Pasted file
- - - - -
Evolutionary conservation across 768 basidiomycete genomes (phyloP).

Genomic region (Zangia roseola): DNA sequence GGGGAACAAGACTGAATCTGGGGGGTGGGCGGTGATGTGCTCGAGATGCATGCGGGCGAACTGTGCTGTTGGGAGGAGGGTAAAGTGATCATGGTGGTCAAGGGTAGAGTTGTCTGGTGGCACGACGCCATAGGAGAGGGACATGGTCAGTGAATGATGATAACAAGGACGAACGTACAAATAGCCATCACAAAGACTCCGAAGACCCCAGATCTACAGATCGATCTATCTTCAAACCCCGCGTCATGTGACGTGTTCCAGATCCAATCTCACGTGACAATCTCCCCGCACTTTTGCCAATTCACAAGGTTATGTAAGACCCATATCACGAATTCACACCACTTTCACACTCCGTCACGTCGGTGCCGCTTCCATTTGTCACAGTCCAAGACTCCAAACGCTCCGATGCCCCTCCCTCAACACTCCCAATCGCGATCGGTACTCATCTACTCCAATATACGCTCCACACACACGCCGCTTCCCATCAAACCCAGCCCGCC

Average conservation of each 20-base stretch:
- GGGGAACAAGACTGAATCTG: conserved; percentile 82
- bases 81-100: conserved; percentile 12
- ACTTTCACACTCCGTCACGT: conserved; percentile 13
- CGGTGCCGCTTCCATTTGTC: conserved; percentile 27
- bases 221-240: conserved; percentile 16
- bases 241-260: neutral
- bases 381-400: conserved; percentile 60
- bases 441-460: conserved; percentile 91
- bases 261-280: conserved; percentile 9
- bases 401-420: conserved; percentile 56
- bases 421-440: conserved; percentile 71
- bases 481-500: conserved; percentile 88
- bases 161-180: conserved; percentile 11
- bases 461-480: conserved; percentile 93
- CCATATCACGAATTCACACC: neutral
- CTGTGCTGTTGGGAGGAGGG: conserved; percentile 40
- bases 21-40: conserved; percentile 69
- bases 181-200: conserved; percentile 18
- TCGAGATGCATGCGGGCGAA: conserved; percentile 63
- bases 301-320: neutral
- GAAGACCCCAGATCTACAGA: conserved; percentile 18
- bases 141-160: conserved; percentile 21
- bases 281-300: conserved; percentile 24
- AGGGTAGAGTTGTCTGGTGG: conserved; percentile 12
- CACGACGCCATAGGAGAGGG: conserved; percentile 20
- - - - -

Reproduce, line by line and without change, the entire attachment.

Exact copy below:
Evolutionary conservation across 768 basidiomycete genomes (phyloP).

Genomic region (Zangia roseola): DNA sequence GGGGAACAAGACTGAATCTGGGGGGTGGGCGGTGATGTGCTCGAGATGCATGCGGGCGAACTGTGCTGTTGGGAGGAGGGTAAAGTGATCATGGTGGTCAAGGGTAGAGTTGTCTGGTGGCACGACGCCATAGGAGAGGGACATGGTCAGTGAATGATGATAACAAGGACGAACGTACAAATAGCCATCACAAAGACTCCGAAGACCCCAGATCTACAGATCGATCTATCTTCAAACCCCGCGTCATGTGACGTGTTCCAGATCCAATCTCACGTGACAATCTCCCCGCACTTTTGCCAATTCACAAGGTTATGTAAGACCCATATCACGAATTCACACCACTTTCACACTCCGTCACGTCGGTGCCGCTTCCATTTGTCACAGTCCAAGACTCCAAACGCTCCGATGCCCCTCCCTCAACACTCCCAATCGCGATCGGTACTCATCTACTCCAATATACGCTCCACACACACGCCGCTTCCCATCAAACCCAGCCCGCC

Average conservation of each 20-base stretch:
- GGGGAACAAGACTGAATCTG: conserved; percentile 82
- bases 81-100: conserved; percentile 12
- ACTTTCACACTCCGTCACGT: conserved; percentile 13
- CGGTGCCGCTTCCATTTGTC: conserved; percentile 27
- bases 221-240: conserved; percentile 16
- bases 241-260: neutral
- bases 381-400: conserved; percentile 60
- bases 441-460: conserved; percentile 91
- bases 261-280: conserved; percentile 9
- bases 401-420: conserved; percentile 56
- bases 421-440: conserved; percentile 71
- bases 481-500: conserved; percentile 88
- bases 161-180: conserved; percentile 11
- bases 461-480: conserved; percentile 93
- CCATATCACGAATTCACACC: neutral
- CTGTGCTGTTGGGAGGAGGG: conserved; percentile 40
- bases 21-40: conserved; percentile 69
- bases 181-200: conserved; percentile 18
- TCGAGATGCATGCGGGCGAA: conserved; percentile 63
- bases 301-320: neutral
- GAAGACCCCAGATCTACAGA: conserved; percentile 18
- bases 141-160: conserved; percentile 21
- bases 281-300: conserved; percentile 24
- AGGGTAGAGTTGTCTGGTGG: conserved; percentile 12
- CACGACGCCATAGGAGAGGG: conserved; percentile 20